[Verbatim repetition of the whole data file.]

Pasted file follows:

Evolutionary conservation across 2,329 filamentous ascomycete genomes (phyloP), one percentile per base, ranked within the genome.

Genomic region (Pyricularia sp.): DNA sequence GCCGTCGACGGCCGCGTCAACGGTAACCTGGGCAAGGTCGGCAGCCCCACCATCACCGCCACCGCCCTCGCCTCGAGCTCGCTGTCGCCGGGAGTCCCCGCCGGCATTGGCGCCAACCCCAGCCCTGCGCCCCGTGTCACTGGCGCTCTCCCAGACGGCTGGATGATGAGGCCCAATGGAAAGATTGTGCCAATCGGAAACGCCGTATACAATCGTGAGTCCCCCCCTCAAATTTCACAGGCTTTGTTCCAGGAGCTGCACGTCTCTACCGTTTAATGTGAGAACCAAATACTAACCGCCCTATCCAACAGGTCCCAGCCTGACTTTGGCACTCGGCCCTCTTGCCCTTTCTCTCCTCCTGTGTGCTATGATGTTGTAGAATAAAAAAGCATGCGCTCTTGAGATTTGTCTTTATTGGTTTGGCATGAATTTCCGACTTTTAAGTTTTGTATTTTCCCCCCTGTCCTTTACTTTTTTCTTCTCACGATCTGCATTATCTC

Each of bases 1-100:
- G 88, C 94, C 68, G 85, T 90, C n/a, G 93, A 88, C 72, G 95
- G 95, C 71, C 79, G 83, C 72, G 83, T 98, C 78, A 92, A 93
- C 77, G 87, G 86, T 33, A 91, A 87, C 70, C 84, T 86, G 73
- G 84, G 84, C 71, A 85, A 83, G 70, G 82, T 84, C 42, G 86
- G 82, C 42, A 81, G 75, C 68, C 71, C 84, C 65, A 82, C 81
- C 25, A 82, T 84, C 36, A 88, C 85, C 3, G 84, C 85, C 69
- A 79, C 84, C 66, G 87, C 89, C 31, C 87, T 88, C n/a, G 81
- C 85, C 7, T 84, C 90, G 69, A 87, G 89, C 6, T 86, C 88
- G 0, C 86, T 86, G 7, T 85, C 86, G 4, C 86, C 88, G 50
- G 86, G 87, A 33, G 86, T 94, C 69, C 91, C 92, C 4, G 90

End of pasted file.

Evolutionary conservation across 2,329 filamentous ascomycete genomes (phyloP), one percentile per base, ranked within the genome.

Genomic region (Pyricularia sp.): DNA sequence GCCGTCGACGGCCGCGTCAACGGTAACCTGGGCAAGGTCGGCAGCCCCACCATCACCGCCACCGCCCTCGCCTCGAGCTCGCTGTCGCCGGGAGTCCCCGCCGGCATTGGCGCCAACCCCAGCCCTGCGCCCCGTGTCACTGGCGCTCTCCCAGACGGCTGGATGATGAGGCCCAATGGAAAGATTGTGCCAATCGGAAACGCCGTATACAATCGTGAGTCCCCCCCTCAAATTTCACAGGCTTTGTTCCAGGAGCTGCACGTCTCTACCGTTTAATGTGAGAACCAAATACTAACCGCCCTATCCAACAGGTCCCAGCCTGACTTTGGCACTCGGCCCTCTTGCCCTTTCTCTCCTCCTGTGTGCTATGATGTTGTAGAATAAAAAAGCATGCGCTCTTGAGATTTGTCTTTATTGGTTTGGCATGAATTTCCGACTTTTAAGTTTTGTATTTTCCCCCCTGTCCTTTACTTTTTTCTTCTCACGATCTGCATTATCTC

Each of bases 1-100:
- G 88, C 94, C 68, G 85, T 90, C n/a, G 93, A 88, C 72, G 95
- G 95, C 71, C 79, G 83, C 72, G 83, T 98, C 78, A 92, A 93
- C 77, G 87, G 86, T 33, A 91, A 87, C 70, C 84, T 86, G 73
- G 84, G 84, C 71, A 85, A 83, G 70, G 82, T 84, C 42, G 86
- G 82, C 42, A 81, G 75, C 68, C 71, C 84, C 65, A 82, C 81
- C 25, A 82, T 84, C 36, A 88, C 85, C 3, G 84, C 85, C 69
- A 79, C 84, C 66, G 87, C 89, C 31, C 87, T 88, C n/a, G 81
- C 85, C 7, T 84, C 90, G 69, A 87, G 89, C 6, T 86, C 88
- G 0, C 86, T 86, G 7, T 85, C 86, G 4, C 86, C 88, G 50
- G 86, G 87, A 33, G 86, T 94, C 69, C 91, C 92, C 4, G 90